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Improving vision for surgeons during laparoscopy: the Enhanced Laparoscopic Vision System (ELViS)

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For many abdominal surgical interventions, laparotomy has gradually been replaced by laparoscopy, with numerous benefits for the patient in terms of post-operative recovery. However, during laparoscopy, the endoscope only provides a single viewpoint to the surgeon, leaving numerous blind spots and opening the way to peri-operative adverse events. Alternative camera systems have been proposed, but many lack the requisite resolution/robustness for use during surgery or cannot provide real-time images. Here, we present the added value of the Enhanced Laparoscopic Vision System (ELViS) which overcomes these limitations and provides a broad view of the surgical field in addition to the usual high-resolution endoscope.


Experienced laparoscopy surgeons performed several typical procedure steps on a live pig model. The time-to-completion for surgical exercises performed by conventional endoscopy and ELViS-assisted surgery was measured. A debriefing interview following each operating session was conducted by an ergonomist, and a System Usability Scale (SUS) score was determined.


Proof of concept of ELVIS was achieved in an animal model with seven expert surgeons without peroperative adverse events related to the surgical device. No differences were found in time-to-completion. Mean SUS score was 74.7, classifying the usability of the ELViS as “good”. During the debriefing interview, surgeons highlighted several situations where the ELViS provided a real advantage (such as during instrument insertion, exploration of the abdominal cavity or for orientation during close work) and also suggested avenues for improvement of the system.


This first test of the ELViS prototype on a live animal model demonstrated its usability and provided promising and useful feedback for further development.

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Change history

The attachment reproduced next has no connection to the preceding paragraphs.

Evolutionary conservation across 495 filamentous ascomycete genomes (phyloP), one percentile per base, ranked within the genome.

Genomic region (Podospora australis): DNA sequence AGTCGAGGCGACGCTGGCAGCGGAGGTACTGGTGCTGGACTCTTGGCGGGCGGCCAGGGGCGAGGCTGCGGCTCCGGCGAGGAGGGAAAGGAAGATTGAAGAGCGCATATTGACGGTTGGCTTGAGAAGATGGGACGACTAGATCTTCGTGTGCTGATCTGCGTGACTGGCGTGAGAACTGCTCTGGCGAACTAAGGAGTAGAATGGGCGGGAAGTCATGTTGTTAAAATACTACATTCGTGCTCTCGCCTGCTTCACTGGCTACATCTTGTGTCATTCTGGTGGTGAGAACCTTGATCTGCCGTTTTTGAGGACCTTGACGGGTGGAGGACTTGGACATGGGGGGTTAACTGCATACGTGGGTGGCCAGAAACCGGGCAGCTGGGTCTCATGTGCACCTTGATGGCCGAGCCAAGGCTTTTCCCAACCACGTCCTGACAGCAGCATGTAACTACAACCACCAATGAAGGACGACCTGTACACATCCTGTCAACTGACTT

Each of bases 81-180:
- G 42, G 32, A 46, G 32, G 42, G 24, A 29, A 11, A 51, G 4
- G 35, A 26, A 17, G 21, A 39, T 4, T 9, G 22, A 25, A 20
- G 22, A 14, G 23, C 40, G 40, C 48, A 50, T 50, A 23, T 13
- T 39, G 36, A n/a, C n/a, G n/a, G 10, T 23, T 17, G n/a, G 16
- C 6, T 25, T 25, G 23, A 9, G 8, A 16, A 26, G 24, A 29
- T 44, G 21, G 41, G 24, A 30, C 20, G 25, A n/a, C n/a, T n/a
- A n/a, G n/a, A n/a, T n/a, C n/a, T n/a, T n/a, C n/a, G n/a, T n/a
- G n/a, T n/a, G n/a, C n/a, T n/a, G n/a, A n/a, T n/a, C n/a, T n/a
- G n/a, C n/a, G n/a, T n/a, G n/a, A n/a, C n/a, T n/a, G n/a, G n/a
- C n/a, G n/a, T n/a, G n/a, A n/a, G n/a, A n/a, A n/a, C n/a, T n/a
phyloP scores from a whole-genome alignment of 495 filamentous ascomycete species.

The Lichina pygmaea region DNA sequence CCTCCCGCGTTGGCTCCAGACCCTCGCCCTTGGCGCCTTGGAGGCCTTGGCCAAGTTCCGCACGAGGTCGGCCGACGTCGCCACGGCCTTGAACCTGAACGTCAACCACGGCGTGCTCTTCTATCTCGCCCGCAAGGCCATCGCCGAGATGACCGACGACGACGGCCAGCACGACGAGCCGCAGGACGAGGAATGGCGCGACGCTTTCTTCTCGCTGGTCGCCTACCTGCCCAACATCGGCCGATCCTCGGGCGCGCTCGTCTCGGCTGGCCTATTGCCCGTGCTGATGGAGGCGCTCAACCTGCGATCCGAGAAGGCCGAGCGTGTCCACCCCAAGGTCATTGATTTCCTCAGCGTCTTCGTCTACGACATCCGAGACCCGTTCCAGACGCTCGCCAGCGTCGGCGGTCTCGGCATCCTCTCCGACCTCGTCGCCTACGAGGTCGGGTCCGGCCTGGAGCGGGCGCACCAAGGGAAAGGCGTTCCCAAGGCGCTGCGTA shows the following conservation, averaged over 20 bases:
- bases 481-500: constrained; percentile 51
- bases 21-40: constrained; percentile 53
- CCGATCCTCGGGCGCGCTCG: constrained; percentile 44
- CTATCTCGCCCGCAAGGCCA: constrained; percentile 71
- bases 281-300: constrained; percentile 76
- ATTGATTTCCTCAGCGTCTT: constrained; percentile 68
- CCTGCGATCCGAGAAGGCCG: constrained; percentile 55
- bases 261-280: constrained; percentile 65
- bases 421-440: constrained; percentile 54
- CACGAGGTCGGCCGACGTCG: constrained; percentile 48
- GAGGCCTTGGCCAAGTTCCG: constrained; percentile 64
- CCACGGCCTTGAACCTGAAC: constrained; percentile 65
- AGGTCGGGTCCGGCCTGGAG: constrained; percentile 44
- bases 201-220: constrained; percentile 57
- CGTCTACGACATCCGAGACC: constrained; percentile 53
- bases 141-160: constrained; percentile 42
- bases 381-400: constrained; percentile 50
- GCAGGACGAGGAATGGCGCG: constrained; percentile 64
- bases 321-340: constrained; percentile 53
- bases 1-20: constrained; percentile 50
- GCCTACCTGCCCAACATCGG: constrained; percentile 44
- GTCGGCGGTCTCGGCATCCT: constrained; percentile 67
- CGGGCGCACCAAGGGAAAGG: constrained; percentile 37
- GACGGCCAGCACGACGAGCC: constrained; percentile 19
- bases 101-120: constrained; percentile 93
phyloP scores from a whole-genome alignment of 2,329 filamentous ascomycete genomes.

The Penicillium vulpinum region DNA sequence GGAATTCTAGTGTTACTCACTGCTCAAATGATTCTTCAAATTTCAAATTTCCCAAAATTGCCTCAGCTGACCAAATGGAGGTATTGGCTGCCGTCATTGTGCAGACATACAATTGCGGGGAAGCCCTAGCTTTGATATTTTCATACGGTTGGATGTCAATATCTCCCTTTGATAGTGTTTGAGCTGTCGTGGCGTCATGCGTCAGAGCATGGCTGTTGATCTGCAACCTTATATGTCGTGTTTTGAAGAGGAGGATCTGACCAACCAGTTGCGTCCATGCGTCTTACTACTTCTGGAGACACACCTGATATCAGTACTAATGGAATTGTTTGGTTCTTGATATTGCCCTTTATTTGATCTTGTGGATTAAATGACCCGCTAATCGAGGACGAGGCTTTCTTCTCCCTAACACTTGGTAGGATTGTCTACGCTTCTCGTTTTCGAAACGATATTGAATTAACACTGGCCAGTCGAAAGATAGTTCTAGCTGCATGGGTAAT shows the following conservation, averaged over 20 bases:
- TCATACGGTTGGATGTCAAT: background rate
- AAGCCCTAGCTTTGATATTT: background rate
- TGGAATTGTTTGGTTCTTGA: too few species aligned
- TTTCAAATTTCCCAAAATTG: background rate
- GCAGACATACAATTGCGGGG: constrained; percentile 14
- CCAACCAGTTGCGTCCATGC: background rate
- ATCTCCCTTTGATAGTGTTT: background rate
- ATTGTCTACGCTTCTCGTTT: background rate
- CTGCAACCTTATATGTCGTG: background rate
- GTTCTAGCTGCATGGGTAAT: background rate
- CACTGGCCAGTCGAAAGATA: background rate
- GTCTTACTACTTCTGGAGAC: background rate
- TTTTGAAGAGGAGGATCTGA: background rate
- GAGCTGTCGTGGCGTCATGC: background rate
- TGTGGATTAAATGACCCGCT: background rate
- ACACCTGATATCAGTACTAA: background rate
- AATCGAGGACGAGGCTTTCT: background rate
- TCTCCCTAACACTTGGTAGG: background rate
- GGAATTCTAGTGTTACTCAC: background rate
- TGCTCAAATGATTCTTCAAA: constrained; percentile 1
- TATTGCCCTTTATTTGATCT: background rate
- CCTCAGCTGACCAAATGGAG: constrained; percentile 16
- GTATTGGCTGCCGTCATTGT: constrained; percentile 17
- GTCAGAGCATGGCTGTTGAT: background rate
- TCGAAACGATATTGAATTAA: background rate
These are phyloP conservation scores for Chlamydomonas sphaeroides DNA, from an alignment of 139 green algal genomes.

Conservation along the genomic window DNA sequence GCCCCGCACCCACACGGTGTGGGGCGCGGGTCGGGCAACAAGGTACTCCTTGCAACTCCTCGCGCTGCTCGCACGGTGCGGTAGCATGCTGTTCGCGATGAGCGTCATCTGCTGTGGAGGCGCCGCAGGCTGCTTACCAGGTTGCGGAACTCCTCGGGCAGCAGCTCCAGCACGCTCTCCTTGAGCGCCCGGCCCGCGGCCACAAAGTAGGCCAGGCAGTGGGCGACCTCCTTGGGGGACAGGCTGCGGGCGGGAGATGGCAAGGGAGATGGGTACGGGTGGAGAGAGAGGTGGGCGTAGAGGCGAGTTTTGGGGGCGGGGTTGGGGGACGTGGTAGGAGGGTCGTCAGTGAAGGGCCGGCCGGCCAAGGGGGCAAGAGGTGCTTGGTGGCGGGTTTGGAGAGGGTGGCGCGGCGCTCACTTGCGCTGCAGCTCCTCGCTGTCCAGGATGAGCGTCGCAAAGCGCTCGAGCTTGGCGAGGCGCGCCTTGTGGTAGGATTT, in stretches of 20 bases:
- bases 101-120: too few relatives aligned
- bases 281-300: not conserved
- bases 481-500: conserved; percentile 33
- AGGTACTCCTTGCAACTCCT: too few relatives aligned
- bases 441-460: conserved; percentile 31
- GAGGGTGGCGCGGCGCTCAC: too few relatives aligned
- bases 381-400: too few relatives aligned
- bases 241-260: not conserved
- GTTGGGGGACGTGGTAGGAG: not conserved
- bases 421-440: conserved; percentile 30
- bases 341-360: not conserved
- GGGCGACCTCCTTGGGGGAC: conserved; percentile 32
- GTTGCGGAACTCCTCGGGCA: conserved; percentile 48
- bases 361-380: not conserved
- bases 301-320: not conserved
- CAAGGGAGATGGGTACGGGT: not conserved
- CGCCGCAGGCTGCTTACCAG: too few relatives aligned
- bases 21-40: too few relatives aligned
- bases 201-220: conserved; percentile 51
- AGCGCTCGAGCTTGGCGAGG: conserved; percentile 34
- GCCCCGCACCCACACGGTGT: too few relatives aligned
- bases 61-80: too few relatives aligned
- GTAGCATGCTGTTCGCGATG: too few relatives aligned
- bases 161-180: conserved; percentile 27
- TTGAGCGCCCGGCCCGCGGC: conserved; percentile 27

• 12 March 2021

    This article was updated to correct Affiliation 5: “Grenoble University Hospital,” not “University Grenoble Alpes.”


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The authors would like to thank Prof. Jean Luc Bosson and Mr Aboubacar SISSOKO (data stat cell, CHU Grenoble) for their expertise and contribution to the statistical analysis of the data, and Maighread Gallagher-Gambarelli (TWS Scientific Editing) for suggestions on English usage in the paper. The authors would also like to thank the French National Research Agency for funding this work through the DEPORRA2 project—reference ANR-14-CE17-0009, the CQFD LABCOM project—reference ANR-13-LAB3-0002, and the Investissements d'Avenir programme (Labex CAMI—reference ANR-11-LABX-0004).


The work described in this paper was funded by the French National Agency for Research (Agence Nationale de la Recherche) as part of the DEPORRA2 project (reference ANR-14-CE17-0009) and by the French government’s Investissements d'Avenir programme as part of the Labex CAMI (reference ANR-11-LABX-0004).

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Correspondence to Bertrand Trilling.

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Dr. Sandrine Voros has registered a patent EP2903495B1 (FR2996437B1). The work described in this paper was funded by the French National Agency for Research (Agence Nationale de la Recherche) as part of the DEPORRA2 project (Reference ANR-14-CE17-0009), by the CQFD LABCOM project (Reference ANR-13-LAB3-0002), and by the French government’s Investissements d'Avenir programme as part of the Labex CAMI (Reference ANR-11-LABX-0004). Sandrine Voros, Bertrand Trilling, Adrian Mancini, Gaëlle Fiard, Pierre Alain Barraud, Marion Decrouez, Sinara Vijayan, Mathias Tummers, Jean Luc Faucheron, Sophie Silvent, Christel Schwartz have no other conflicts of interest or financial ties to disclose.

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Trilling, B., Mancini, A., Fiard, G. et al. Improving vision for surgeons during laparoscopy: the Enhanced Laparoscopic Vision System (ELViS). Surg Endosc 35, 2403–2415 (2021).

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  • Distributed laparoscopy
  • Trocar prototype
  • Animal model
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